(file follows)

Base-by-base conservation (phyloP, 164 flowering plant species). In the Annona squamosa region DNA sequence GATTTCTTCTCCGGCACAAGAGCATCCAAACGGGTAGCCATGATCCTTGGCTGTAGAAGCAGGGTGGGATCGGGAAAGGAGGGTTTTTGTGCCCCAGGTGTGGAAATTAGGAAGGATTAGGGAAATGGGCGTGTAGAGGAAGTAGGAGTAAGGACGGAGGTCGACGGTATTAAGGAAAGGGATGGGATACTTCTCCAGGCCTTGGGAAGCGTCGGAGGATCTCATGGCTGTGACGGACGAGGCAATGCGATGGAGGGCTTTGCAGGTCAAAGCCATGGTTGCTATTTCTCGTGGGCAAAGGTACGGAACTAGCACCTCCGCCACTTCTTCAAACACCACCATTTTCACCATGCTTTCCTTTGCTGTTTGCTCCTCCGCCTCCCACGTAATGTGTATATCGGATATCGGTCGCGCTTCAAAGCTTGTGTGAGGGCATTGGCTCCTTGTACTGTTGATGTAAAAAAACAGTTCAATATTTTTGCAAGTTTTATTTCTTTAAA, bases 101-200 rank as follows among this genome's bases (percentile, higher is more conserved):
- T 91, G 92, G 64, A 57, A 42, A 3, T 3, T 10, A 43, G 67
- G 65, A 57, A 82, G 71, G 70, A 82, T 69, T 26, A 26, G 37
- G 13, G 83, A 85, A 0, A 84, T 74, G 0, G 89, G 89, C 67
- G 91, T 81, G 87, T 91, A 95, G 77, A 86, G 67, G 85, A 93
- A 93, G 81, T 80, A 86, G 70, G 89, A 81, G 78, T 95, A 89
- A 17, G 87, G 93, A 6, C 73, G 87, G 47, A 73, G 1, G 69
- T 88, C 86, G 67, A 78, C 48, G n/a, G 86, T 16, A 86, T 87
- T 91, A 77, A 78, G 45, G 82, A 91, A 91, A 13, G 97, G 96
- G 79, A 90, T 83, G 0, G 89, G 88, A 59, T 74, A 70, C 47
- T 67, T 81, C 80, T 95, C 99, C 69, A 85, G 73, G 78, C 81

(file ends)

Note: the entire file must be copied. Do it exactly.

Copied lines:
Base-by-base conservation (phyloP, 164 flowering plant species). In the Annona squamosa region DNA sequence GATTTCTTCTCCGGCACAAGAGCATCCAAACGGGTAGCCATGATCCTTGGCTGTAGAAGCAGGGTGGGATCGGGAAAGGAGGGTTTTTGTGCCCCAGGTGTGGAAATTAGGAAGGATTAGGGAAATGGGCGTGTAGAGGAAGTAGGAGTAAGGACGGAGGTCGACGGTATTAAGGAAAGGGATGGGATACTTCTCCAGGCCTTGGGAAGCGTCGGAGGATCTCATGGCTGTGACGGACGAGGCAATGCGATGGAGGGCTTTGCAGGTCAAAGCCATGGTTGCTATTTCTCGTGGGCAAAGGTACGGAACTAGCACCTCCGCCACTTCTTCAAACACCACCATTTTCACCATGCTTTCCTTTGCTGTTTGCTCCTCCGCCTCCCACGTAATGTGTATATCGGATATCGGTCGCGCTTCAAAGCTTGTGTGAGGGCATTGGCTCCTTGTACTGTTGATGTAAAAAAACAGTTCAATATTTTTGCAAGTTTTATTTCTTTAAA, bases 101-200 rank as follows among this genome's bases (percentile, higher is more conserved):
- T 91, G 92, G 64, A 57, A 42, A 3, T 3, T 10, A 43, G 67
- G 65, A 57, A 82, G 71, G 70, A 82, T 69, T 26, A 26, G 37
- G 13, G 83, A 85, A 0, A 84, T 74, G 0, G 89, G 89, C 67
- G 91, T 81, G 87, T 91, A 95, G 77, A 86, G 67, G 85, A 93
- A 93, G 81, T 80, A 86, G 70, G 89, A 81, G 78, T 95, A 89
- A 17, G 87, G 93, A 6, C 73, G 87, G 47, A 73, G 1, G 69
- T 88, C 86, G 67, A 78, C 48, G n/a, G 86, T 16, A 86, T 87
- T 91, A 77, A 78, G 45, G 82, A 91, A 91, A 13, G 97, G 96
- G 79, A 90, T 83, G 0, G 89, G 88, A 59, T 74, A 70, C 47
- T 67, T 81, C 80, T 95, C 99, C 69, A 85, G 73, G 78, C 81